- spirituality and mindfulness, because the interaction between partners helps dancers to focus on the present moment and the task at hand, rather than being busy with unsolvable problems
- cognition, since tango dancers train on doing several things at once: navigating in space, being in synchrony with the partner, listening to the music
- meaningfulness, because dancers practice a new activity, search to achieve a good connection with their partner, learn steps and practice to execute them gracefully
Tango as a therapy
In several case studies, it was proved that various aspects of mental and physical fitness are more prominent among tango dancers, with a lower risk of heart disorders and defective blood pressure. To dance tango is helpful to improve balance and mobility for older persons, thus lessening the risk of injuries from falls.
More specifically, quite a few inquiries have been investigating the healing benefits of Argentine tango for patients of Parkinson’s disease and dementia. Likewise, a university in Maine found out that tango can improve walking and thinking activities in people with early-stage Alzheimer’s disease.
According to further academic investigations, to dance tango helps get rid of anxiety, stress, insomnia and depression, and a recent research on ‘Tango therapy’, found that this healing method is increasing the quality of life of many patients, as dancing stimulates the mind and helps people to recover from distress, phobias and schizophrenia.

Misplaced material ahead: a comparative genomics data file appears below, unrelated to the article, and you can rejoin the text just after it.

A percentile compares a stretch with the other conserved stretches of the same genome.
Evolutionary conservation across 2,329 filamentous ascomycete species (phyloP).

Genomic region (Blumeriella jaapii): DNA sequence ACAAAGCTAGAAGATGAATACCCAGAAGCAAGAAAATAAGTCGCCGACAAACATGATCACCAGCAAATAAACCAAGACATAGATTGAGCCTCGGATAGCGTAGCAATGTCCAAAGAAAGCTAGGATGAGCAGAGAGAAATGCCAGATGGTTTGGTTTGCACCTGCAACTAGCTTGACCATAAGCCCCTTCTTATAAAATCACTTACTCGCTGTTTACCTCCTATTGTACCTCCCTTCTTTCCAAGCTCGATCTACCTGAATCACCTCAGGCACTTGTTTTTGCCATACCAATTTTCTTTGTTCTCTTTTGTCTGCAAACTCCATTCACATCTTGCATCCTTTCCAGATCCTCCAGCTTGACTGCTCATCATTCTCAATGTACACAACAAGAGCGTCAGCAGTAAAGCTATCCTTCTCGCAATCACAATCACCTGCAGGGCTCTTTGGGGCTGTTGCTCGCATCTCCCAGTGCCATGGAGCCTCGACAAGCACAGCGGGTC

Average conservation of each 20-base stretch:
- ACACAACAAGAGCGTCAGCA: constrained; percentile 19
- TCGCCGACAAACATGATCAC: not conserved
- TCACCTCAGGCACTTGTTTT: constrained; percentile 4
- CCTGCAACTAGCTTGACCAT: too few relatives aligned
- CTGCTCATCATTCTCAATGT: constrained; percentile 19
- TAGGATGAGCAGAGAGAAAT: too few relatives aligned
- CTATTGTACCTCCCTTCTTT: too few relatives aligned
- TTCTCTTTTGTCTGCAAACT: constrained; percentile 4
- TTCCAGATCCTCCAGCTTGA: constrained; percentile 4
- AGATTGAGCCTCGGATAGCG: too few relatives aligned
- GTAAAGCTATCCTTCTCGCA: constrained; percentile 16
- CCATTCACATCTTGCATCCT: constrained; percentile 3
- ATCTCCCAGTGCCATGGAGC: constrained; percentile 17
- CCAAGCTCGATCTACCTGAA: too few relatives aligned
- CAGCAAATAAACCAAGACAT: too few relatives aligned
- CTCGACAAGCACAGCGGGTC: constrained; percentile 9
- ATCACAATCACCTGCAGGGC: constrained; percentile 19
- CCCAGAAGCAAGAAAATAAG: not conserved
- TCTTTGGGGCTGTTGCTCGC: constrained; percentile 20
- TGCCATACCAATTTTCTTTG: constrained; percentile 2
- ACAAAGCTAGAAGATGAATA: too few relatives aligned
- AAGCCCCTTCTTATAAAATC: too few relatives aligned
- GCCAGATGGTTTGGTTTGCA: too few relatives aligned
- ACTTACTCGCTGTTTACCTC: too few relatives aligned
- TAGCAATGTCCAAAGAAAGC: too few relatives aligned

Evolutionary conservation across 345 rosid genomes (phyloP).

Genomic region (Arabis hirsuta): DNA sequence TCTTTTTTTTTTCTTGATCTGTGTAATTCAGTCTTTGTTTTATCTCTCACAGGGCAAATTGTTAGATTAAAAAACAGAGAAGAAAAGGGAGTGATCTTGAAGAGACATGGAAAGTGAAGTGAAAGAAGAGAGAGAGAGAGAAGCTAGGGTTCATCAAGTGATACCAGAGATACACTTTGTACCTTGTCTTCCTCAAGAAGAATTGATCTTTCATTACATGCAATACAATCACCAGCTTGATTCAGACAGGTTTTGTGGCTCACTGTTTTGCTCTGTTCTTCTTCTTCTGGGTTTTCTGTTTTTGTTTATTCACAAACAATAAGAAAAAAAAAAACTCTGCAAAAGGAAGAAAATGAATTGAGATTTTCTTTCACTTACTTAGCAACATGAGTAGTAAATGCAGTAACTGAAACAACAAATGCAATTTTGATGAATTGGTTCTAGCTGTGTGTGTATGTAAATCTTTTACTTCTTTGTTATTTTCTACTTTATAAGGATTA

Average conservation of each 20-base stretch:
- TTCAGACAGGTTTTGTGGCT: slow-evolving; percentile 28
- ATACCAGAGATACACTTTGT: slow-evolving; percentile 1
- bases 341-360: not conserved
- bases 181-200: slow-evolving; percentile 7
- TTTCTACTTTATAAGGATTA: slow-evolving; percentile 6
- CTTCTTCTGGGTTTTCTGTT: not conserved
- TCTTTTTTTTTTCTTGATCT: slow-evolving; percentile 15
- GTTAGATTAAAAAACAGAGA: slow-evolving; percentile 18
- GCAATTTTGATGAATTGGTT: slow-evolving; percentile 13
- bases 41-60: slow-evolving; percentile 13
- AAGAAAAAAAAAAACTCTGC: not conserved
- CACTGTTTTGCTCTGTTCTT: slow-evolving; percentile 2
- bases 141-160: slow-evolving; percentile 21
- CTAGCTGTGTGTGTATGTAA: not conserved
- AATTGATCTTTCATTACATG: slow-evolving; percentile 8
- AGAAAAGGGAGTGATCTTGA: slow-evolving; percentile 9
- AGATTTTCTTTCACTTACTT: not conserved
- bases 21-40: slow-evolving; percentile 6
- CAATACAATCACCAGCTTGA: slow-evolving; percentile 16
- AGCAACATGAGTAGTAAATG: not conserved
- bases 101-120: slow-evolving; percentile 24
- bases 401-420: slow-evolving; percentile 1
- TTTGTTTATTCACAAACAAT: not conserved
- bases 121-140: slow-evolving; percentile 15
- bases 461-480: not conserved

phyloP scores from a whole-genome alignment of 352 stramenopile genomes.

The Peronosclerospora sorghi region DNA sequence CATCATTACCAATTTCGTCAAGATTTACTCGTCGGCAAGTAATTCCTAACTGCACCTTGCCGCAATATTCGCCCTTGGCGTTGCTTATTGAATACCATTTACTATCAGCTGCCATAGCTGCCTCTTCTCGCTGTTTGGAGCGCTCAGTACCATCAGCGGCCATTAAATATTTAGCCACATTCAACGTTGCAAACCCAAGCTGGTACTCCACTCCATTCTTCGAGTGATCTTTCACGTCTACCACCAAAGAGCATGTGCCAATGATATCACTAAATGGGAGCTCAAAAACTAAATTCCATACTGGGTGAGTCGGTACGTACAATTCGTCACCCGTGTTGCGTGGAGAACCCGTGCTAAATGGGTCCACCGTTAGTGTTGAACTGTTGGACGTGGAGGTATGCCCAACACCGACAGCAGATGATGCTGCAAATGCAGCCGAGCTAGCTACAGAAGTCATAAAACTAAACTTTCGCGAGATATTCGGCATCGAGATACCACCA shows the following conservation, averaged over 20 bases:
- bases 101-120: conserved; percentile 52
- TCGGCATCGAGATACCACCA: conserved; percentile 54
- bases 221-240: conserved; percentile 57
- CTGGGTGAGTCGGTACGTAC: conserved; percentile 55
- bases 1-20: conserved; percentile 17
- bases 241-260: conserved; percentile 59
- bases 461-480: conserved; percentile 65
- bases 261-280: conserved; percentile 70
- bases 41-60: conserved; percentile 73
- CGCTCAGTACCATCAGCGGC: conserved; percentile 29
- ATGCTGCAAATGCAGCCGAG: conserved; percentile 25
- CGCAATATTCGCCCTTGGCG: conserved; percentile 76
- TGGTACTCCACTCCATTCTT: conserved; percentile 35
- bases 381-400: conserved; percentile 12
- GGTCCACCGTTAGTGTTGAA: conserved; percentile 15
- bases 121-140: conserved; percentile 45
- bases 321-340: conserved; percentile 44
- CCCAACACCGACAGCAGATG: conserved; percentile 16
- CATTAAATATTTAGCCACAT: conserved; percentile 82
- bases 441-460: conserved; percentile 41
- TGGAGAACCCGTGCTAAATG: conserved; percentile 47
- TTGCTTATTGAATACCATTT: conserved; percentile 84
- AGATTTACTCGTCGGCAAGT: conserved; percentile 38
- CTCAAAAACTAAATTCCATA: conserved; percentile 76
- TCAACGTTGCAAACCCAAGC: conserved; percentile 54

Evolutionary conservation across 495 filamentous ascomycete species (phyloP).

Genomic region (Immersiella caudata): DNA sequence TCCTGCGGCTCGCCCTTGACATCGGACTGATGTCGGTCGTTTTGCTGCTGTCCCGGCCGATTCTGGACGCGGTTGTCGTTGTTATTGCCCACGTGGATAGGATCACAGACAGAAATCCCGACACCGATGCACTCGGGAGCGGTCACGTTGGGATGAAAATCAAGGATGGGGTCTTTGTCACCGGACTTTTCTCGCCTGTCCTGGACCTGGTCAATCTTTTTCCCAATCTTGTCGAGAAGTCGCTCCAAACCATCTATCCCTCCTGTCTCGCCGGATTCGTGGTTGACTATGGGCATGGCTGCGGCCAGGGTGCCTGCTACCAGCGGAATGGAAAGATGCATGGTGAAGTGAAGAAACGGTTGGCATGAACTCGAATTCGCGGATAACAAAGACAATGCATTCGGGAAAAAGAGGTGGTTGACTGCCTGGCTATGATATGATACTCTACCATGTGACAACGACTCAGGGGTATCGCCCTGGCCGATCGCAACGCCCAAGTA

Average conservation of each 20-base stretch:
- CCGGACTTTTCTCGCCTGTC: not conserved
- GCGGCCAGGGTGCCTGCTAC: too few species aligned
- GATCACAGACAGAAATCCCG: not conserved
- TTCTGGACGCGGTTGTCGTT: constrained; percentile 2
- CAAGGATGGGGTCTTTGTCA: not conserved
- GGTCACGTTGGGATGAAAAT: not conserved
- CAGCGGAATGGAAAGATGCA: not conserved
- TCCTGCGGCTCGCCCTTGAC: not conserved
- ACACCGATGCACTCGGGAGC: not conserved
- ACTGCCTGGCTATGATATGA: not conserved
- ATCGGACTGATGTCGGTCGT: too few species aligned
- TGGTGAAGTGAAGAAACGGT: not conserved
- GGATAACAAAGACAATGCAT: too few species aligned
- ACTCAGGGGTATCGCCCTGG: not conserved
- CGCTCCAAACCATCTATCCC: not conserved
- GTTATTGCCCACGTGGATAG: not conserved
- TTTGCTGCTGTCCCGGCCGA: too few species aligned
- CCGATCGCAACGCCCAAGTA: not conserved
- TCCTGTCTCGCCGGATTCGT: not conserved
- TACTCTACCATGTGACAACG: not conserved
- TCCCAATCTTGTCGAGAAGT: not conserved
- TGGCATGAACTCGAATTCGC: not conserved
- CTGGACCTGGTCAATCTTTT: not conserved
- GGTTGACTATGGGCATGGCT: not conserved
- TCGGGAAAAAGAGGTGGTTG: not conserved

The tango embrace makes people feel more secure and happy. This effect is produced by a hormone called oxytocin, which prevents heart attacks, hypertension, etc.
And when it comes to marriage and relationships, therapists found that focusing on the trust needed in tango’s close embrace and backward movement was useful for couples to restore harmony and manage conflicts.
Dance competitions and championships are traditionally part of the circuit of Ballroom and Latin dances and are basically contrary to the philosophy of tango, which was born as a popular dance, uncodified and not standardized.
Although nowadays in some circles people have started to organise Argentine tango championships, the majority of the best dancers in the world don’t participate to competitions and rather prefer to cling to the freedom of this dance. As long as there are no rules or coded figures, it is impossible to judge someone’s tango as being right or wrong, better or worse… It is up to each dancer to decide how to walk, in which embrace to dance, the tools of communication to use, what technique to apply, which figures to create… As such the title of (Belgian, European, world) tango champion becomes quite trivial.
Why WE love tango
Tango is a living dance, in constant evolution… today, many different styles are practiced, with variable embraces, techniques, figures and steps. To us in La Tangueria, this freedom of tango is the main richness. As opposed to some of the more rigid schools, we don’t pretend to teach THE ONLY or THE REAL tango. We don’t support those who want to regulate and codify the tango dance by writing rules, essays and books with the do’s and don’ts, by handing out diploma’s to allow someone to teach, by organising competitions, etc.